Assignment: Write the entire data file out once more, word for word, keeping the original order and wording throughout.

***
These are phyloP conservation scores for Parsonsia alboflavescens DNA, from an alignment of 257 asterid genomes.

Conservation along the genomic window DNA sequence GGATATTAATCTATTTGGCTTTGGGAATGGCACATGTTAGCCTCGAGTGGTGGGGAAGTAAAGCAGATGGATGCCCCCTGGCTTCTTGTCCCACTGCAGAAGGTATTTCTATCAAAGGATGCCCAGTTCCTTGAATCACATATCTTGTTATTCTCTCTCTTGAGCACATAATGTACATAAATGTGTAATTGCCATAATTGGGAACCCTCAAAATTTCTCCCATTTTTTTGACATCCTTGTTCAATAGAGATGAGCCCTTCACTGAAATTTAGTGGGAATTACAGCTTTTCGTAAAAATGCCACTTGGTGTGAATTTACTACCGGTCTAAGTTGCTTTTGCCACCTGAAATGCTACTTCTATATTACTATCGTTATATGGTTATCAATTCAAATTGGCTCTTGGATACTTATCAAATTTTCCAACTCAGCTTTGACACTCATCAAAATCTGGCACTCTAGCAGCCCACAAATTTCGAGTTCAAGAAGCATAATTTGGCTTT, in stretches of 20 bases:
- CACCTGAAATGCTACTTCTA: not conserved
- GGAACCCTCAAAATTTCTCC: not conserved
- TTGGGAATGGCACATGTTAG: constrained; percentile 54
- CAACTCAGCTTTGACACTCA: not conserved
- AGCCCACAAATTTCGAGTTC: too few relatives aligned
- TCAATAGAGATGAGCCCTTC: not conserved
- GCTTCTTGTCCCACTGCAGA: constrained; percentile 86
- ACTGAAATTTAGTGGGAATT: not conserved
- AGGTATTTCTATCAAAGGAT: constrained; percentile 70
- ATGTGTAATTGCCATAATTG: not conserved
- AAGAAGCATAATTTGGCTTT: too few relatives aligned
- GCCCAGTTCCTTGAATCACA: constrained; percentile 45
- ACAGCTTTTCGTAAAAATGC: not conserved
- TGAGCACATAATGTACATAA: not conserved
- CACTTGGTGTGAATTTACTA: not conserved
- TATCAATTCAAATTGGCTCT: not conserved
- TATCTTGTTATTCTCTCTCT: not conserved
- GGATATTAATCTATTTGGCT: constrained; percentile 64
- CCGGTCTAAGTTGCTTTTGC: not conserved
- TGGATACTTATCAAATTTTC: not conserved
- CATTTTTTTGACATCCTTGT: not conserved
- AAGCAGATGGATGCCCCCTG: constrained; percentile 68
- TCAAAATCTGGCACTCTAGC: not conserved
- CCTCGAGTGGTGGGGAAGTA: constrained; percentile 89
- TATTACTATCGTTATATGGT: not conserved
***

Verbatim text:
These are phyloP conservation scores for Parsonsia alboflavescens DNA, from an alignment of 257 asterid genomes.

Conservation along the genomic window DNA sequence GGATATTAATCTATTTGGCTTTGGGAATGGCACATGTTAGCCTCGAGTGGTGGGGAAGTAAAGCAGATGGATGCCCCCTGGCTTCTTGTCCCACTGCAGAAGGTATTTCTATCAAAGGATGCCCAGTTCCTTGAATCACATATCTTGTTATTCTCTCTCTTGAGCACATAATGTACATAAATGTGTAATTGCCATAATTGGGAACCCTCAAAATTTCTCCCATTTTTTTGACATCCTTGTTCAATAGAGATGAGCCCTTCACTGAAATTTAGTGGGAATTACAGCTTTTCGTAAAAATGCCACTTGGTGTGAATTTACTACCGGTCTAAGTTGCTTTTGCCACCTGAAATGCTACTTCTATATTACTATCGTTATATGGTTATCAATTCAAATTGGCTCTTGGATACTTATCAAATTTTCCAACTCAGCTTTGACACTCATCAAAATCTGGCACTCTAGCAGCCCACAAATTTCGAGTTCAAGAAGCATAATTTGGCTTT, in stretches of 20 bases:
- CACCTGAAATGCTACTTCTA: not conserved
- GGAACCCTCAAAATTTCTCC: not conserved
- TTGGGAATGGCACATGTTAG: constrained; percentile 54
- CAACTCAGCTTTGACACTCA: not conserved
- AGCCCACAAATTTCGAGTTC: too few relatives aligned
- TCAATAGAGATGAGCCCTTC: not conserved
- GCTTCTTGTCCCACTGCAGA: constrained; percentile 86
- ACTGAAATTTAGTGGGAATT: not conserved
- AGGTATTTCTATCAAAGGAT: constrained; percentile 70
- ATGTGTAATTGCCATAATTG: not conserved
- AAGAAGCATAATTTGGCTTT: too few relatives aligned
- GCCCAGTTCCTTGAATCACA: constrained; percentile 45
- ACAGCTTTTCGTAAAAATGC: not conserved
- TGAGCACATAATGTACATAA: not conserved
- CACTTGGTGTGAATTTACTA: not conserved
- TATCAATTCAAATTGGCTCT: not conserved
- TATCTTGTTATTCTCTCTCT: not conserved
- GGATATTAATCTATTTGGCT: constrained; percentile 64
- CCGGTCTAAGTTGCTTTTGC: not conserved
- TGGATACTTATCAAATTTTC: not conserved
- CATTTTTTTGACATCCTTGT: not conserved
- AAGCAGATGGATGCCCCCTG: constrained; percentile 68
- TCAAAATCTGGCACTCTAGC: not conserved
- CCTCGAGTGGTGGGGAAGTA: constrained; percentile 89
- TATTACTATCGTTATATGGT: not conserved